Warrington Pride

Out & About

Guest blogger and 'reporter at large' Barry Heap returns this week, to discuss why regional Gay pride events help challenge stereotypes , providing both education and support for all the community.

Barry writes  a regular 'agony aunt' column for the online magazine thegayuk.com 

 

pride

 

Warrington recently held its second pride event.  The purpose of pride is to give the lgbt community a chance to celebrate their sexuality.The Warrington event is much different to the bigger cities nearby. Unlike the cities there is not a specific gay area or community based around bars. As such the pride event is less geared towards a drinking culture and more towards a family orientated event.  In terms of approach I feel that this incredibly positive.

I’ve been attending pride events for the last few years and I will admit that I was surprised that Warrington was holding a pride event.they showcase diversity not just in terms of sexual identity but in terms of the different people who take part, police, ambulance and the fire service are all involved as well as many companies such as easyjet and co-op who have long upheld the rights of their LGBT employee’s. There is also usually some representation from religious groups such as the Quakers who support same sex partnerships.

I’ve always been part of prides from afar usually I would go an watch the parade and attend a few of the events and that was as much as I was willing to get involved. But this year was different. This was the first time I marched.

I walked with GLYSS; the Gay lesbian youth support service. GLYSS seeks to support any young people in the Warrington area who are exploring their identity .My boyfriend is a volunteer with them and I felt that it was a cause that was worth supporting.

Pride events are at a strange time at the moment, when they began in the 6o’s homosexuality was still an offence. Over the course of 40 years we have seen decriminalisation, the lowering of the age of consent to come in line with hetro sexuality civil partnerships and finally this year same sex marriage bill being passed from the house of lords and receiving royal ascent. Next year, it will become law. Many argue that there has never been a more accepting time in this country. So why is a pride event necessary?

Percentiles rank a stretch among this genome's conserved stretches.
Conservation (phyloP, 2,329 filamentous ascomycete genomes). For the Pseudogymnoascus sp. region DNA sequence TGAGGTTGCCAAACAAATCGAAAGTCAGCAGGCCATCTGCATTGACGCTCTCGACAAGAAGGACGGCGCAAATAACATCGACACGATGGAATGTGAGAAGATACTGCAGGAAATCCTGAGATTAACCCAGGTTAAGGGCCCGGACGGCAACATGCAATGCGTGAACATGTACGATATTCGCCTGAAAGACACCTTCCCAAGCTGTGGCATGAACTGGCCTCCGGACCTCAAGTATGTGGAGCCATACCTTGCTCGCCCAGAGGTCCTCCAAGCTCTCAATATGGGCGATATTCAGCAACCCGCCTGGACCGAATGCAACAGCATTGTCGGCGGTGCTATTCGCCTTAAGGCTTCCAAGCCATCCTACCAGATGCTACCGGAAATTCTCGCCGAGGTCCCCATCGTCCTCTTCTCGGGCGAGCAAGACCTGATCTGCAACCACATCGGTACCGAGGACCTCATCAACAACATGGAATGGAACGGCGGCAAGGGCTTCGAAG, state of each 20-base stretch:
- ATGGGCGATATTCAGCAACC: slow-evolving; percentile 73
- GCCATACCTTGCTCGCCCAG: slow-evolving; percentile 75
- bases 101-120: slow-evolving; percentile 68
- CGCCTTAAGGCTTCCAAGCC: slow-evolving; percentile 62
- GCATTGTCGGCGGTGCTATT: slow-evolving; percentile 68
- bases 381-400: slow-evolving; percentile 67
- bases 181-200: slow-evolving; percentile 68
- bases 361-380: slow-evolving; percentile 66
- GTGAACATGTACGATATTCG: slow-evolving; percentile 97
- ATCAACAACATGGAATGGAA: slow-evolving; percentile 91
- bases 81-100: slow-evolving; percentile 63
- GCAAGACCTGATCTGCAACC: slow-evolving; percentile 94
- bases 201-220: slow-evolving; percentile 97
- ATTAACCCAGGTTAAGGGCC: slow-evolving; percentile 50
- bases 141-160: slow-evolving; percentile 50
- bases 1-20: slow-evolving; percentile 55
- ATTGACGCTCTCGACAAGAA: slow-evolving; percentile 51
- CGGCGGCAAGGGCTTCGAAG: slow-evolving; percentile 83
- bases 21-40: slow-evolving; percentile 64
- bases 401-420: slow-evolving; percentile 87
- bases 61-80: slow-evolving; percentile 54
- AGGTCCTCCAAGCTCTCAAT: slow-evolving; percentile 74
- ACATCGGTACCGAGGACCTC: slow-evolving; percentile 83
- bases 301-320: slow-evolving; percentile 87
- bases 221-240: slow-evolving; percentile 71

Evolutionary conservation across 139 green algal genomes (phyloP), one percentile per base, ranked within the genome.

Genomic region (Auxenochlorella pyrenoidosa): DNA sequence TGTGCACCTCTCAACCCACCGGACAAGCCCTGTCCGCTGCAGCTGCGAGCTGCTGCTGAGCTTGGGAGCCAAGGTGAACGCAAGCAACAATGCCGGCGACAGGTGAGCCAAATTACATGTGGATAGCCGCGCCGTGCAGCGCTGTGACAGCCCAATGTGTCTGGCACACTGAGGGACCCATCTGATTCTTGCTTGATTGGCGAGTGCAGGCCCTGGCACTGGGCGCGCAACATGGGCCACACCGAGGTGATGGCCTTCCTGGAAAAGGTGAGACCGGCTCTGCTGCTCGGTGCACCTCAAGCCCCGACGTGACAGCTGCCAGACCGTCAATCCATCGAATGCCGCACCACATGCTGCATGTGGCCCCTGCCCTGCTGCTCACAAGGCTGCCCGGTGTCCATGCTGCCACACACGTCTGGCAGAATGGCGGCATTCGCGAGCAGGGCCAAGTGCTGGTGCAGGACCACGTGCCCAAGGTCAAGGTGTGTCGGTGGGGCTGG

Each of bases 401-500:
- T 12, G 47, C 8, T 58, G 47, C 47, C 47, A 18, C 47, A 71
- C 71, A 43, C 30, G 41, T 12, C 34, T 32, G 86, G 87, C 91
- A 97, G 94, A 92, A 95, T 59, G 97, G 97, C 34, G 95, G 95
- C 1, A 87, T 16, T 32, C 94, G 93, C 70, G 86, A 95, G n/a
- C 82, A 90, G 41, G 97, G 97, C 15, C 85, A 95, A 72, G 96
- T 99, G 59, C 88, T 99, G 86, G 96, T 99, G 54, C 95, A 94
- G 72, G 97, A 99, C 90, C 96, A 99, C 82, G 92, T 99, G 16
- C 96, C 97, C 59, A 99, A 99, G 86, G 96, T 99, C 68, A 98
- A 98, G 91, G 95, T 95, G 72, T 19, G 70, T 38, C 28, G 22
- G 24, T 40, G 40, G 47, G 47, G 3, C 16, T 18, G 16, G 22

I can tell you why, when walking through town of the way to Warrington pride, I passed 2 ladies who had obviously seen the event.  One of them remarked to the other that she didn’t see the point and actually said “in Warrington of all places”.

This is why we need pride events. While there is ignorance we need to educate. Being gay is not exclusive to the city.  It is not a fashionable lifestyle choice. It is life.

Being outside of the counselling bubble is always eye opening for me. Although I can offer unconditional positive regard in practice, it can be easy to lose sight that this is not the case in all situations or that people are not as accepting as we are. The conditions that we offer are unique and we must never forget the power of offering someone acceptance in a society that feels unaccepting.

The pride events are important as it gives a sense of community and in a world where middle aged straight women (you presume they are! Ed) “can’t see the point”  It sends the message out to anyone coming to terms with their sexuality that you are accepted and valued, you are normal.

What are your feelings on awarness raising events such as Warrington Pride?  –   Post your Comments below 

 

  • Rory

    I believe that regional events such a Warrington Pride are essential for two reasons .

     

    The first, is that through the years , some sections of the media have bolted on the word 'Gay' to provide added weight when developing negative news story’s, for example the Daily Mail's Jan Moir who in 2010 wrote a truly poisonous article about the death of Steven Gatley a former member of the group Boyzone who was killed by an undiagnosed heart condition while on holiday.

     

    Although Moir issued an apology,some media observers remarked that her 'contrition' was more about her employers the Daily Mail having advertising withdraw by company’s such Marks and Spencer in protest ,than a 'road to Damascus conversion '.